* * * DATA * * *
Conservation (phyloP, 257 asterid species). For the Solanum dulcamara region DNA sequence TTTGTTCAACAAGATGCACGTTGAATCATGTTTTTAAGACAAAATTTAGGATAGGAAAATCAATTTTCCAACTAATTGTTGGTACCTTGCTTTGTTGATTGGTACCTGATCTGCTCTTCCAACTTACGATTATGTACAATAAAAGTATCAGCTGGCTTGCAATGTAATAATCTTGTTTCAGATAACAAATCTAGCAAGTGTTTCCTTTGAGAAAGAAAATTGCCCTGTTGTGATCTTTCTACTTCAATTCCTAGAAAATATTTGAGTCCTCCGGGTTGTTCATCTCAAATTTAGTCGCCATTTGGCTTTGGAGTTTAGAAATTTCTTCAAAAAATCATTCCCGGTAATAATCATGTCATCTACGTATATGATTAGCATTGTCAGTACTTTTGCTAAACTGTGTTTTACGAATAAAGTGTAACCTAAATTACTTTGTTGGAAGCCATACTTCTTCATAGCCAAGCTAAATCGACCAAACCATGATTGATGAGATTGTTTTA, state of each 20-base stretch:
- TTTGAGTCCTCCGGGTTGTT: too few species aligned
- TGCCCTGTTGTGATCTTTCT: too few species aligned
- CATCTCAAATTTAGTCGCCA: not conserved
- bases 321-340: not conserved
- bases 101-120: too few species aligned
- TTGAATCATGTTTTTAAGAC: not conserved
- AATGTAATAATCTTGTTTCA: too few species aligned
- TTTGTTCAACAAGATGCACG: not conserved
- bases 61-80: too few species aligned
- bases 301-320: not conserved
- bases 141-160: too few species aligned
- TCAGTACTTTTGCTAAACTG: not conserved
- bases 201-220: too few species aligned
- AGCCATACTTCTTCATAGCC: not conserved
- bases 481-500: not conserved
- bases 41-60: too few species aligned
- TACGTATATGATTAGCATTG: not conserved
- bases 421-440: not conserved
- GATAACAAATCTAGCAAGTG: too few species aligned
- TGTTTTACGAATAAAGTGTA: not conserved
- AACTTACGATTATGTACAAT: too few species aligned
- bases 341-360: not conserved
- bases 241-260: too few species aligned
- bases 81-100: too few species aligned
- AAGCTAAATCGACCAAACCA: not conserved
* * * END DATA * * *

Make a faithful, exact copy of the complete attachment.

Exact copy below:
Conservation (phyloP, 257 asterid species). For the Solanum dulcamara region DNA sequence TTTGTTCAACAAGATGCACGTTGAATCATGTTTTTAAGACAAAATTTAGGATAGGAAAATCAATTTTCCAACTAATTGTTGGTACCTTGCTTTGTTGATTGGTACCTGATCTGCTCTTCCAACTTACGATTATGTACAATAAAAGTATCAGCTGGCTTGCAATGTAATAATCTTGTTTCAGATAACAAATCTAGCAAGTGTTTCCTTTGAGAAAGAAAATTGCCCTGTTGTGATCTTTCTACTTCAATTCCTAGAAAATATTTGAGTCCTCCGGGTTGTTCATCTCAAATTTAGTCGCCATTTGGCTTTGGAGTTTAGAAATTTCTTCAAAAAATCATTCCCGGTAATAATCATGTCATCTACGTATATGATTAGCATTGTCAGTACTTTTGCTAAACTGTGTTTTACGAATAAAGTGTAACCTAAATTACTTTGTTGGAAGCCATACTTCTTCATAGCCAAGCTAAATCGACCAAACCATGATTGATGAGATTGTTTTA, state of each 20-base stretch:
- TTTGAGTCCTCCGGGTTGTT: too few species aligned
- TGCCCTGTTGTGATCTTTCT: too few species aligned
- CATCTCAAATTTAGTCGCCA: not conserved
- bases 321-340: not conserved
- bases 101-120: too few species aligned
- TTGAATCATGTTTTTAAGAC: not conserved
- AATGTAATAATCTTGTTTCA: too few species aligned
- TTTGTTCAACAAGATGCACG: not conserved
- bases 61-80: too few species aligned
- bases 301-320: not conserved
- bases 141-160: too few species aligned
- TCAGTACTTTTGCTAAACTG: not conserved
- bases 201-220: too few species aligned
- AGCCATACTTCTTCATAGCC: not conserved
- bases 481-500: not conserved
- bases 41-60: too few species aligned
- TACGTATATGATTAGCATTG: not conserved
- bases 421-440: not conserved
- GATAACAAATCTAGCAAGTG: too few species aligned
- TGTTTTACGAATAAAGTGTA: not conserved
- AACTTACGATTATGTACAAT: too few species aligned
- bases 341-360: not conserved
- bases 241-260: too few species aligned
- bases 81-100: too few species aligned
- AAGCTAAATCGACCAAACCA: not conserved